Today we celebrate the birthday of President George Washington. He had no human children, but thefamous father of our country was a doting dad to dozens of dogs.
The majority of them were American Foxhounds; Washington invented the breed in his quest to create, he wrote,”a superior dog, one that had speed, sense and brains.”
In the mid-1780s, the Marquis de Lafayette sent Washington sevenFrench hounds, which theAmerican crossed with his own black and tan hounds to create the new breed ofFoxhound. Do your dogs have to be separated at meal time? Those French hounds did; to avoid fatal foodfights,Washington assigned a servant to monitor their feeding.
Our first president was a first-rate dog lover.
You might evencall hima Dogster.
Consider the namesWashington bestowed on his dogs: Captain, Pilot, Searcher, Sweet Lips, Truelove, Taster, Tipler, Vulcan, Juno, Jupiter. There were many more, including the somewhat less-inspired Rover, Lady Rover, Duchess, and Drunkard.
OK, other than those last four, I dare anyone tocall these anything butexcellent names. Especially Sweet Lips, a moniker that suggests Mr. President gave and got his share of K9 kisses! He obviously observed and appreciated the individualtraits of each dog. The excellence ofhisdogs’namesclearly revealsWashington’s high esteemfor the canine species.
Washingtongave carefulconsiderationto his dogs’ animal instincts and lifestyle needs. In addition to the hounds, he also had a Dalmatian (“coach dog”) named, memorably, Madame Moose. OftheDalmatian, Washington wrote in his diary, “A new coach dog [arrived] for the benefit of Madame Moose; her amorous fits should therefore be attended to.” Washington so lovedhissexy beastthat hefixed her upwith a mail-order husband. And not just any K9 consort, but oneMadame could really relate to, as he was one of her own kind.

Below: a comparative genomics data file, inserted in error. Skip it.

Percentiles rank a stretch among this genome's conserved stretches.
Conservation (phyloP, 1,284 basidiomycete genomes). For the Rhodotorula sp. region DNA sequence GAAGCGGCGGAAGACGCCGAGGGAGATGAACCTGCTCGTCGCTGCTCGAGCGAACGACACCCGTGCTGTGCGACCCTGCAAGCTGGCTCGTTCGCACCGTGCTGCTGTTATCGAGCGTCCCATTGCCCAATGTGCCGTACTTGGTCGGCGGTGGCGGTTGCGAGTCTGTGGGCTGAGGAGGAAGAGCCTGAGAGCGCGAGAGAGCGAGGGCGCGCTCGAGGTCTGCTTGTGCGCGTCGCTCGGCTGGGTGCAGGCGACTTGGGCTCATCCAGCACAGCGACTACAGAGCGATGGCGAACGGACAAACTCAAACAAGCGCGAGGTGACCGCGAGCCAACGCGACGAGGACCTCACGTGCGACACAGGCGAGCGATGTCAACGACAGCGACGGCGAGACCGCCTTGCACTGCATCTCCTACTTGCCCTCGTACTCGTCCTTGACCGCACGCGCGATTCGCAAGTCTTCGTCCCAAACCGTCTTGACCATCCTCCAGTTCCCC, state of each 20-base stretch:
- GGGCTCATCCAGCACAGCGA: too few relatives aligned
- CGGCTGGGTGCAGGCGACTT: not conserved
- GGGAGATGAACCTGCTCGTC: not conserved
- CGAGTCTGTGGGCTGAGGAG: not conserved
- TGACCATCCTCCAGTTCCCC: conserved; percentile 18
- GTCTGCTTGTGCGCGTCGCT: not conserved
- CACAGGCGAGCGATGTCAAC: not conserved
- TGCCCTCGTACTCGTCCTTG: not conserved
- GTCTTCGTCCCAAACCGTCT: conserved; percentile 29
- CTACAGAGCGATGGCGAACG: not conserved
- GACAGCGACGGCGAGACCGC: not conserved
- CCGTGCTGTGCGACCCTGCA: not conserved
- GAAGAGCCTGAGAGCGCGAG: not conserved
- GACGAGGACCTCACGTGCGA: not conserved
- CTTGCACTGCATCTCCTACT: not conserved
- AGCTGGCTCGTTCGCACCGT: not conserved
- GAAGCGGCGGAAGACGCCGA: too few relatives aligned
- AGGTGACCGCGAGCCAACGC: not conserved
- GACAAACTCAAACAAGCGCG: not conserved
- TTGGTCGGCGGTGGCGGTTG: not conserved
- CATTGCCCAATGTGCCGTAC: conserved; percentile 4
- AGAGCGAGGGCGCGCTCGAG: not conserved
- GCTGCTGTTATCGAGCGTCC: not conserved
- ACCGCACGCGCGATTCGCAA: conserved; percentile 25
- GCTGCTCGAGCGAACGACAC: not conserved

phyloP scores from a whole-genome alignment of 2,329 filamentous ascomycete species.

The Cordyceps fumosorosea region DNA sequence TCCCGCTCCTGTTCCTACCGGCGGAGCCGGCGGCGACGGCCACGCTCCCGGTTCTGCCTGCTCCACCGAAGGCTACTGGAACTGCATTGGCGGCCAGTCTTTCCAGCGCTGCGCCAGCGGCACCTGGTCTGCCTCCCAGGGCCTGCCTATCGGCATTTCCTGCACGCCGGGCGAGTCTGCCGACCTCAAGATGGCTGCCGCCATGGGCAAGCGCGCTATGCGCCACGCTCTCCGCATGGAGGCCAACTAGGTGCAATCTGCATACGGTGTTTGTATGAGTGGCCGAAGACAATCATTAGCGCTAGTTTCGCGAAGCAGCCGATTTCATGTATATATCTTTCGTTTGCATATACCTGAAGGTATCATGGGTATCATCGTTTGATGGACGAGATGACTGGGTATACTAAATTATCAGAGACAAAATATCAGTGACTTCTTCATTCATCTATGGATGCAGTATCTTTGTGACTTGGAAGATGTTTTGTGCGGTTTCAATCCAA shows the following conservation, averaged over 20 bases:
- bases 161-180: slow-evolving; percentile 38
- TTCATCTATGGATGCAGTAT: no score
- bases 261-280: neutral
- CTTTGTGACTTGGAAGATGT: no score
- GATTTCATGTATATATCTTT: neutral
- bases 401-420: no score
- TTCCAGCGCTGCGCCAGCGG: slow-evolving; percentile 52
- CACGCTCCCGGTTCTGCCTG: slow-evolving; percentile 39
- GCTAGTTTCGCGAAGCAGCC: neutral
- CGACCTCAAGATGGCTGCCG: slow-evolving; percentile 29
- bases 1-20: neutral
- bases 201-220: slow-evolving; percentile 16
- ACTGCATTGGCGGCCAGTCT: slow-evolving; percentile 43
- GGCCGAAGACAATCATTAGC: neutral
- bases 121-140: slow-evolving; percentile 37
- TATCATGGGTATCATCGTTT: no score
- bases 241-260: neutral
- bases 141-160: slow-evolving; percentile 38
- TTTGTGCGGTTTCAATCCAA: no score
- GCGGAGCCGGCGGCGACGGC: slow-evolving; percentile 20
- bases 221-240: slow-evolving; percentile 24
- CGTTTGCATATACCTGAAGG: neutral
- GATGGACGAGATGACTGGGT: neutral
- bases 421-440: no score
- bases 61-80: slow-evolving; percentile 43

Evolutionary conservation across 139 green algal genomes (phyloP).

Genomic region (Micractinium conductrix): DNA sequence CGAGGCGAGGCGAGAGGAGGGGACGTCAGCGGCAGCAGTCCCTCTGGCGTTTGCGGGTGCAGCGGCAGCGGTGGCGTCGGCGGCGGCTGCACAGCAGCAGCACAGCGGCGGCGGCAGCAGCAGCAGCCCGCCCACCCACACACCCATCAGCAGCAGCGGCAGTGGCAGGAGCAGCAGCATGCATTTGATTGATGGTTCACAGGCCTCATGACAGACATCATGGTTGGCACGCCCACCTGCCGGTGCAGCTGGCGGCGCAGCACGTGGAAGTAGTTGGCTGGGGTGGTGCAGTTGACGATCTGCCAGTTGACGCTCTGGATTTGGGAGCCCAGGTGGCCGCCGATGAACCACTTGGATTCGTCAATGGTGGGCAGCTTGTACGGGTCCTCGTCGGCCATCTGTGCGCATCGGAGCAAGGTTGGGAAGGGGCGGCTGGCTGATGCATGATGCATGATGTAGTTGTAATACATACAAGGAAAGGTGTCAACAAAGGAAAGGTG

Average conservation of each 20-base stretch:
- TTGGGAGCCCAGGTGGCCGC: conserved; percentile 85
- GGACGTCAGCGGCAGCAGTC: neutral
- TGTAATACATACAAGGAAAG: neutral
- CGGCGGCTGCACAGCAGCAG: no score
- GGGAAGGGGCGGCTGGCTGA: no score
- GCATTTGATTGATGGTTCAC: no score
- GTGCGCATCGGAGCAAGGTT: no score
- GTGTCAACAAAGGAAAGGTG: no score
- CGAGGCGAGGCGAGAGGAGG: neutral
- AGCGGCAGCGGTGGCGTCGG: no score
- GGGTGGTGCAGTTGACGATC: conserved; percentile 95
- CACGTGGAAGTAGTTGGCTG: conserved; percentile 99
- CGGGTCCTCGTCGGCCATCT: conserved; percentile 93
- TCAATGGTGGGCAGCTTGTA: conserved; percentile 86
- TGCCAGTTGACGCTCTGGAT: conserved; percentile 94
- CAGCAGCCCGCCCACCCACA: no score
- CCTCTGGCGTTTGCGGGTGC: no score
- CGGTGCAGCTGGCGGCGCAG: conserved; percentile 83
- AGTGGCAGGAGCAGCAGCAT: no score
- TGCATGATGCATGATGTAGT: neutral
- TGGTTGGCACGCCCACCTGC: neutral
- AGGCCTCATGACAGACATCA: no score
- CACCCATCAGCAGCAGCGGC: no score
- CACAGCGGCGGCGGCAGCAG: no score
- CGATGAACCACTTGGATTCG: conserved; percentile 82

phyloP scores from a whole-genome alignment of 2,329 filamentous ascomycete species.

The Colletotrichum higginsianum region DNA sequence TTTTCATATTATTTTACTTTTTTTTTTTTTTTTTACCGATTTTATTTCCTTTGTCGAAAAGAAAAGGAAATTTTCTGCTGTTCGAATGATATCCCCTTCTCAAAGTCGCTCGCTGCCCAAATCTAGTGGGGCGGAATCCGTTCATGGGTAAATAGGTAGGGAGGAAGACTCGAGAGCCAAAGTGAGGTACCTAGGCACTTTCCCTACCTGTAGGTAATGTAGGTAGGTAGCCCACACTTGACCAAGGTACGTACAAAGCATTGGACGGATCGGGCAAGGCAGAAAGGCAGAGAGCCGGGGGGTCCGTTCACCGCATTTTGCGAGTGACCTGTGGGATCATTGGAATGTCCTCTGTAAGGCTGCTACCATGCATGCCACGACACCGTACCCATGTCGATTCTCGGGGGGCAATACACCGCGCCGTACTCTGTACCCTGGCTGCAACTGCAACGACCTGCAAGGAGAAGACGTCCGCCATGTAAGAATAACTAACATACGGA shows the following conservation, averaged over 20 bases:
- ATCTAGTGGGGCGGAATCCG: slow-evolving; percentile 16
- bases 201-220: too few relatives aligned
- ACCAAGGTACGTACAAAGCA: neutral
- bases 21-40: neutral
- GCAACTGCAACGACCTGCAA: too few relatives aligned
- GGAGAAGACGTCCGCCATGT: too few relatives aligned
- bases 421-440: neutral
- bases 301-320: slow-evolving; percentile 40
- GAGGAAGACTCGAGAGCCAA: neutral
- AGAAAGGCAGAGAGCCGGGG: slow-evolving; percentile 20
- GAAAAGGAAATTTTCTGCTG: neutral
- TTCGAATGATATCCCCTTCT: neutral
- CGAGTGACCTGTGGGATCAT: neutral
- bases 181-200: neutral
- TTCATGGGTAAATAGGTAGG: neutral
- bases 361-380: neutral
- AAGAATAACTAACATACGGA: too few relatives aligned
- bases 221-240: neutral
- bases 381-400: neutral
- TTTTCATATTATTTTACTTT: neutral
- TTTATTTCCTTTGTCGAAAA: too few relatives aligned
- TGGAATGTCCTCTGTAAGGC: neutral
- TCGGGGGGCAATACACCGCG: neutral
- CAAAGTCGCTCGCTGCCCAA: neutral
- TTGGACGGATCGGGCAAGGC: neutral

That is one seriousdog lover, wouldn’t you say? And a very thoughtful man.
It’s surprising that no portrait exists of Washington with his dogs,not even with one hound. We think of him asa somber, sexless,white-haired figure. But as indicated by the portrait above – the earliest knownone of Washington in military mode,painted in1772by Charles Willson Peale – he was rathera dashingand handsome head-turner. Too bad the artist Reuben Ward Binks was born about a century too late (that’s his portrait of a Foxhound at left).
According to Stanley Coren, author of “The Pawprints of History” (among many other must-read books), it was Washington’s hound Sweet Lips who got him noticed by Elizabeth Powel, the wife of Philadelphia’s influential Mayor Samuel Powel. Here’s how Mrs. Powel described her first encounter withthe man who would become our country’s first president: “His movements and gestures are graceful, his walk majestic, and he was walking with a tall, exceedingly graceful dog of the hound type as he strode down Walnut Street.”
That chance meeting on Walnut led to an invitation to the Gloucester Hunting Club in New Jersey, an old boys’ network if there ever was one. That’s where political allianceswere formedthat ultimately resulted in Washington’s being appointed commander of the Continental Army. The Virginia farmer was well onhis wayto making international history. And all becausehe was spotted by the right person at the right time, while out walkinghis dog. Not just any dog, but the dog Washington proudly described as “a perfect foxhound.”
The moral?Besideevery greatleader is a great dog.
Happy President’s Day!
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